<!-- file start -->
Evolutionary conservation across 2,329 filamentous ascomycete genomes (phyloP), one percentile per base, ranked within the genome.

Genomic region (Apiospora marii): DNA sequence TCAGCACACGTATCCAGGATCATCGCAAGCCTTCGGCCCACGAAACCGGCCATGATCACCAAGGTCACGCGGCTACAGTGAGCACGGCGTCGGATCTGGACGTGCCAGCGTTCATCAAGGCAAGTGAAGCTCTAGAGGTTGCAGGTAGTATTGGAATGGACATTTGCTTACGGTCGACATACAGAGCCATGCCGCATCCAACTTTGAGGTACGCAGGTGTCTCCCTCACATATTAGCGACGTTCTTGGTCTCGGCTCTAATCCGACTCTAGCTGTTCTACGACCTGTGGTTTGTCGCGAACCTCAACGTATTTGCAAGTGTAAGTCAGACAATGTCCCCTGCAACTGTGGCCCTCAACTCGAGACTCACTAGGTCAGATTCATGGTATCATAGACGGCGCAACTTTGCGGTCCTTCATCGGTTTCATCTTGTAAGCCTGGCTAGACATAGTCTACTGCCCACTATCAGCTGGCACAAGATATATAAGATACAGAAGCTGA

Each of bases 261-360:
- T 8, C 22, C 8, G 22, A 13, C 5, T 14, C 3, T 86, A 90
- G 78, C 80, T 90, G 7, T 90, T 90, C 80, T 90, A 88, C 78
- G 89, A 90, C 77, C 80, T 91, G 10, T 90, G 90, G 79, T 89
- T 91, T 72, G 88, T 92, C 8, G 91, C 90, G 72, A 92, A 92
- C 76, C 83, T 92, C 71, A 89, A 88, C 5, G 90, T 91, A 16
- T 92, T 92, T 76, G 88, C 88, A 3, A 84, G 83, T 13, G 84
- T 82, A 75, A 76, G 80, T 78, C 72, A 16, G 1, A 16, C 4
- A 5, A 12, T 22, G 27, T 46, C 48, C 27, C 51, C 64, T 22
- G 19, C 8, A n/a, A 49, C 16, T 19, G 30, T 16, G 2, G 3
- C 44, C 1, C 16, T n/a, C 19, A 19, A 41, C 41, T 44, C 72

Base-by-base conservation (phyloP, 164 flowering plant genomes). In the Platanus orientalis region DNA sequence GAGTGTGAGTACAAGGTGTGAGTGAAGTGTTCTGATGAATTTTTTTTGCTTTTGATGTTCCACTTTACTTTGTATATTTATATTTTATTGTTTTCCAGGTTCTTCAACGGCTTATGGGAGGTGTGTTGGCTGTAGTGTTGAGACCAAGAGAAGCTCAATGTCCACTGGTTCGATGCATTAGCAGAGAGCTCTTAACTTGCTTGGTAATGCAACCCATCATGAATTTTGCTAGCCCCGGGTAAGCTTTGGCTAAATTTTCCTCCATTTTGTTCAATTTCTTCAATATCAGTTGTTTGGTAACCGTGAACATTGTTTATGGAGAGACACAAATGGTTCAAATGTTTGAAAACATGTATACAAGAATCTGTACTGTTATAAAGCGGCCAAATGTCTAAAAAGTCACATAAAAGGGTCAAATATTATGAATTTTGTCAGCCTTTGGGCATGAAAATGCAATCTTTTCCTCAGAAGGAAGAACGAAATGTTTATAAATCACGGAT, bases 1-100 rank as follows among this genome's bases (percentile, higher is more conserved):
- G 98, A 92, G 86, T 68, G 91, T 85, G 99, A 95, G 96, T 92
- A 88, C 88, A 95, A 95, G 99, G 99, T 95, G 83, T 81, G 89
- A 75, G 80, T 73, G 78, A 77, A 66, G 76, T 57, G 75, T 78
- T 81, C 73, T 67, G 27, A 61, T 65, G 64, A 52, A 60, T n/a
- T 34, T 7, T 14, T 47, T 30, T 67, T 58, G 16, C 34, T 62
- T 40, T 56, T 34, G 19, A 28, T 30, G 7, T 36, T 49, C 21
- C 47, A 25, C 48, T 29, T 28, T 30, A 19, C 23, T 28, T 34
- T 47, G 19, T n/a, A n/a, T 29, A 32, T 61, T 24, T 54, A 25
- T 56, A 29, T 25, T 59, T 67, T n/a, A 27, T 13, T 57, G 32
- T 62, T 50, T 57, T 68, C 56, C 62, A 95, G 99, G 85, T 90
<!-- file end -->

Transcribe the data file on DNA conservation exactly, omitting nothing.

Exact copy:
Evolutionary conservation across 2,329 filamentous ascomycete genomes (phyloP), one percentile per base, ranked within the genome.

Genomic region (Apiospora marii): DNA sequence TCAGCACACGTATCCAGGATCATCGCAAGCCTTCGGCCCACGAAACCGGCCATGATCACCAAGGTCACGCGGCTACAGTGAGCACGGCGTCGGATCTGGACGTGCCAGCGTTCATCAAGGCAAGTGAAGCTCTAGAGGTTGCAGGTAGTATTGGAATGGACATTTGCTTACGGTCGACATACAGAGCCATGCCGCATCCAACTTTGAGGTACGCAGGTGTCTCCCTCACATATTAGCGACGTTCTTGGTCTCGGCTCTAATCCGACTCTAGCTGTTCTACGACCTGTGGTTTGTCGCGAACCTCAACGTATTTGCAAGTGTAAGTCAGACAATGTCCCCTGCAACTGTGGCCCTCAACTCGAGACTCACTAGGTCAGATTCATGGTATCATAGACGGCGCAACTTTGCGGTCCTTCATCGGTTTCATCTTGTAAGCCTGGCTAGACATAGTCTACTGCCCACTATCAGCTGGCACAAGATATATAAGATACAGAAGCTGA

Each of bases 261-360:
- T 8, C 22, C 8, G 22, A 13, C 5, T 14, C 3, T 86, A 90
- G 78, C 80, T 90, G 7, T 90, T 90, C 80, T 90, A 88, C 78
- G 89, A 90, C 77, C 80, T 91, G 10, T 90, G 90, G 79, T 89
- T 91, T 72, G 88, T 92, C 8, G 91, C 90, G 72, A 92, A 92
- C 76, C 83, T 92, C 71, A 89, A 88, C 5, G 90, T 91, A 16
- T 92, T 92, T 76, G 88, C 88, A 3, A 84, G 83, T 13, G 84
- T 82, A 75, A 76, G 80, T 78, C 72, A 16, G 1, A 16, C 4
- A 5, A 12, T 22, G 27, T 46, C 48, C 27, C 51, C 64, T 22
- G 19, C 8, A n/a, A 49, C 16, T 19, G 30, T 16, G 2, G 3
- C 44, C 1, C 16, T n/a, C 19, A 19, A 41, C 41, T 44, C 72

Base-by-base conservation (phyloP, 164 flowering plant genomes). In the Platanus orientalis region DNA sequence GAGTGTGAGTACAAGGTGTGAGTGAAGTGTTCTGATGAATTTTTTTTGCTTTTGATGTTCCACTTTACTTTGTATATTTATATTTTATTGTTTTCCAGGTTCTTCAACGGCTTATGGGAGGTGTGTTGGCTGTAGTGTTGAGACCAAGAGAAGCTCAATGTCCACTGGTTCGATGCATTAGCAGAGAGCTCTTAACTTGCTTGGTAATGCAACCCATCATGAATTTTGCTAGCCCCGGGTAAGCTTTGGCTAAATTTTCCTCCATTTTGTTCAATTTCTTCAATATCAGTTGTTTGGTAACCGTGAACATTGTTTATGGAGAGACACAAATGGTTCAAATGTTTGAAAACATGTATACAAGAATCTGTACTGTTATAAAGCGGCCAAATGTCTAAAAAGTCACATAAAAGGGTCAAATATTATGAATTTTGTCAGCCTTTGGGCATGAAAATGCAATCTTTTCCTCAGAAGGAAGAACGAAATGTTTATAAATCACGGAT, bases 1-100 rank as follows among this genome's bases (percentile, higher is more conserved):
- G 98, A 92, G 86, T 68, G 91, T 85, G 99, A 95, G 96, T 92
- A 88, C 88, A 95, A 95, G 99, G 99, T 95, G 83, T 81, G 89
- A 75, G 80, T 73, G 78, A 77, A 66, G 76, T 57, G 75, T 78
- T 81, C 73, T 67, G 27, A 61, T 65, G 64, A 52, A 60, T n/a
- T 34, T 7, T 14, T 47, T 30, T 67, T 58, G 16, C 34, T 62
- T 40, T 56, T 34, G 19, A 28, T 30, G 7, T 36, T 49, C 21
- C 47, A 25, C 48, T 29, T 28, T 30, A 19, C 23, T 28, T 34
- T 47, G 19, T n/a, A n/a, T 29, A 32, T 61, T 24, T 54, A 25
- T 56, A 29, T 25, T 59, T 67, T n/a, A 27, T 13, T 57, G 32
- T 62, T 50, T 57, T 68, C 56, C 62, A 95, G 99, G 85, T 90